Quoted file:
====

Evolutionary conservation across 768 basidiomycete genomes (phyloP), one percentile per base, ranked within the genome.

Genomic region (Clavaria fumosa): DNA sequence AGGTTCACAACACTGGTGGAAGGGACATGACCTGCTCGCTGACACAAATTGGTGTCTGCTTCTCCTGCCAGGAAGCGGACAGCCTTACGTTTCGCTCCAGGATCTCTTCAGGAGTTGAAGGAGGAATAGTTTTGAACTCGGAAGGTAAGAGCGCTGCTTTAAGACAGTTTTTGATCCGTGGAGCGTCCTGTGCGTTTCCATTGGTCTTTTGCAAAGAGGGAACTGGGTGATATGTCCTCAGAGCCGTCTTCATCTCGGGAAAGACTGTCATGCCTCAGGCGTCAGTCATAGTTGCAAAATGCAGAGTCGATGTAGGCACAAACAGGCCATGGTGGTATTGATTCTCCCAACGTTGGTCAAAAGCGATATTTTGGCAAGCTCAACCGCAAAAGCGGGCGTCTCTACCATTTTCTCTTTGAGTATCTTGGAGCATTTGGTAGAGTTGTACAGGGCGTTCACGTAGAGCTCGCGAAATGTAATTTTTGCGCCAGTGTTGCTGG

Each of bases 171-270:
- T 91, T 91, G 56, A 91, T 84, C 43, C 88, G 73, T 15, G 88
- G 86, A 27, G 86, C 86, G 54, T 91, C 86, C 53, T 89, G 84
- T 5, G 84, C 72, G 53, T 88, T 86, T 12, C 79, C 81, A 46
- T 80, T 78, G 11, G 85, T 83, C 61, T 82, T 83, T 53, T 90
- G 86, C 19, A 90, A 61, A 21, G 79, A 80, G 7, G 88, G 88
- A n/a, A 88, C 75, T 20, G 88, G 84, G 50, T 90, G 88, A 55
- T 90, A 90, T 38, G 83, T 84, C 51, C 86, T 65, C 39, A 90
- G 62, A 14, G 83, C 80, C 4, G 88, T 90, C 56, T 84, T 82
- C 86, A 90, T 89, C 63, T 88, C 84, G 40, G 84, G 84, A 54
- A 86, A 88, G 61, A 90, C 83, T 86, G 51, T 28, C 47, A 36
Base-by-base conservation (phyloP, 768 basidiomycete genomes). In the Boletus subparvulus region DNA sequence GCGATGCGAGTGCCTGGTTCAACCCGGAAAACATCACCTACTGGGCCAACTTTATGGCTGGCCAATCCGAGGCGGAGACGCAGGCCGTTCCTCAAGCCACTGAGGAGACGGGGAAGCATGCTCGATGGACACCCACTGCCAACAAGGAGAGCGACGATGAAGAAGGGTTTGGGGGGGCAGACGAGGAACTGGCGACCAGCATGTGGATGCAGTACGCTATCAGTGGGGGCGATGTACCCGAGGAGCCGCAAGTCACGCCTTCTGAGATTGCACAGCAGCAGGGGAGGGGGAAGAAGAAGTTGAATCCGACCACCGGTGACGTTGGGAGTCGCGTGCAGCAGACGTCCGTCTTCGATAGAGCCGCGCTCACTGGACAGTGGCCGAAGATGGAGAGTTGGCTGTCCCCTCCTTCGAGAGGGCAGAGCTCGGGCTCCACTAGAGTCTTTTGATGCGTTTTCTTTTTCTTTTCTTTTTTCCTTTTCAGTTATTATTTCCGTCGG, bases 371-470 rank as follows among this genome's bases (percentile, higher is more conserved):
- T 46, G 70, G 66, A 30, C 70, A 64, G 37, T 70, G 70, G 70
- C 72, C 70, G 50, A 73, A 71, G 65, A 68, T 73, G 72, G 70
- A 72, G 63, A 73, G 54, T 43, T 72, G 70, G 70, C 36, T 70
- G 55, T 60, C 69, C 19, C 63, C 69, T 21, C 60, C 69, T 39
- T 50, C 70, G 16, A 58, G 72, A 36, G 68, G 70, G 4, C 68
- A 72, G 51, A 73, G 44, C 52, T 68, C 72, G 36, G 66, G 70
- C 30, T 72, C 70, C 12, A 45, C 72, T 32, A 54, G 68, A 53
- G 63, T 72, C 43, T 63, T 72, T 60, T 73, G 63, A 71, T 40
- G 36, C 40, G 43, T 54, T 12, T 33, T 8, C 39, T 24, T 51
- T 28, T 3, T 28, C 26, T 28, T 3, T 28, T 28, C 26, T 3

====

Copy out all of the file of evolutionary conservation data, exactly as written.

Evolutionary conservation across 768 basidiomycete genomes (phyloP), one percentile per base, ranked within the genome.

Genomic region (Clavaria fumosa): DNA sequence AGGTTCACAACACTGGTGGAAGGGACATGACCTGCTCGCTGACACAAATTGGTGTCTGCTTCTCCTGCCAGGAAGCGGACAGCCTTACGTTTCGCTCCAGGATCTCTTCAGGAGTTGAAGGAGGAATAGTTTTGAACTCGGAAGGTAAGAGCGCTGCTTTAAGACAGTTTTTGATCCGTGGAGCGTCCTGTGCGTTTCCATTGGTCTTTTGCAAAGAGGGAACTGGGTGATATGTCCTCAGAGCCGTCTTCATCTCGGGAAAGACTGTCATGCCTCAGGCGTCAGTCATAGTTGCAAAATGCAGAGTCGATGTAGGCACAAACAGGCCATGGTGGTATTGATTCTCCCAACGTTGGTCAAAAGCGATATTTTGGCAAGCTCAACCGCAAAAGCGGGCGTCTCTACCATTTTCTCTTTGAGTATCTTGGAGCATTTGGTAGAGTTGTACAGGGCGTTCACGTAGAGCTCGCGAAATGTAATTTTTGCGCCAGTGTTGCTGG

Each of bases 171-270:
- T 91, T 91, G 56, A 91, T 84, C 43, C 88, G 73, T 15, G 88
- G 86, A 27, G 86, C 86, G 54, T 91, C 86, C 53, T 89, G 84
- T 5, G 84, C 72, G 53, T 88, T 86, T 12, C 79, C 81, A 46
- T 80, T 78, G 11, G 85, T 83, C 61, T 82, T 83, T 53, T 90
- G 86, C 19, A 90, A 61, A 21, G 79, A 80, G 7, G 88, G 88
- A n/a, A 88, C 75, T 20, G 88, G 84, G 50, T 90, G 88, A 55
- T 90, A 90, T 38, G 83, T 84, C 51, C 86, T 65, C 39, A 90
- G 62, A 14, G 83, C 80, C 4, G 88, T 90, C 56, T 84, T 82
- C 86, A 90, T 89, C 63, T 88, C 84, G 40, G 84, G 84, A 54
- A 86, A 88, G 61, A 90, C 83, T 86, G 51, T 28, C 47, A 36
Base-by-base conservation (phyloP, 768 basidiomycete genomes). In the Boletus subparvulus region DNA sequence GCGATGCGAGTGCCTGGTTCAACCCGGAAAACATCACCTACTGGGCCAACTTTATGGCTGGCCAATCCGAGGCGGAGACGCAGGCCGTTCCTCAAGCCACTGAGGAGACGGGGAAGCATGCTCGATGGACACCCACTGCCAACAAGGAGAGCGACGATGAAGAAGGGTTTGGGGGGGCAGACGAGGAACTGGCGACCAGCATGTGGATGCAGTACGCTATCAGTGGGGGCGATGTACCCGAGGAGCCGCAAGTCACGCCTTCTGAGATTGCACAGCAGCAGGGGAGGGGGAAGAAGAAGTTGAATCCGACCACCGGTGACGTTGGGAGTCGCGTGCAGCAGACGTCCGTCTTCGATAGAGCCGCGCTCACTGGACAGTGGCCGAAGATGGAGAGTTGGCTGTCCCCTCCTTCGAGAGGGCAGAGCTCGGGCTCCACTAGAGTCTTTTGATGCGTTTTCTTTTTCTTTTCTTTTTTCCTTTTCAGTTATTATTTCCGTCGG, bases 371-470 rank as follows among this genome's bases (percentile, higher is more conserved):
- T 46, G 70, G 66, A 30, C 70, A 64, G 37, T 70, G 70, G 70
- C 72, C 70, G 50, A 73, A 71, G 65, A 68, T 73, G 72, G 70
- A 72, G 63, A 73, G 54, T 43, T 72, G 70, G 70, C 36, T 70
- G 55, T 60, C 69, C 19, C 63, C 69, T 21, C 60, C 69, T 39
- T 50, C 70, G 16, A 58, G 72, A 36, G 68, G 70, G 4, C 68
- A 72, G 51, A 73, G 44, C 52, T 68, C 72, G 36, G 66, G 70
- C 30, T 72, C 70, C 12, A 45, C 72, T 32, A 54, G 68, A 53
- G 63, T 72, C 43, T 63, T 72, T 60, T 73, G 63, A 71, T 40
- G 36, C 40, G 43, T 54, T 12, T 33, T 8, C 39, T 24, T 51
- T 28, T 3, T 28, C 26, T 28, T 3, T 28, T 28, C 26, T 3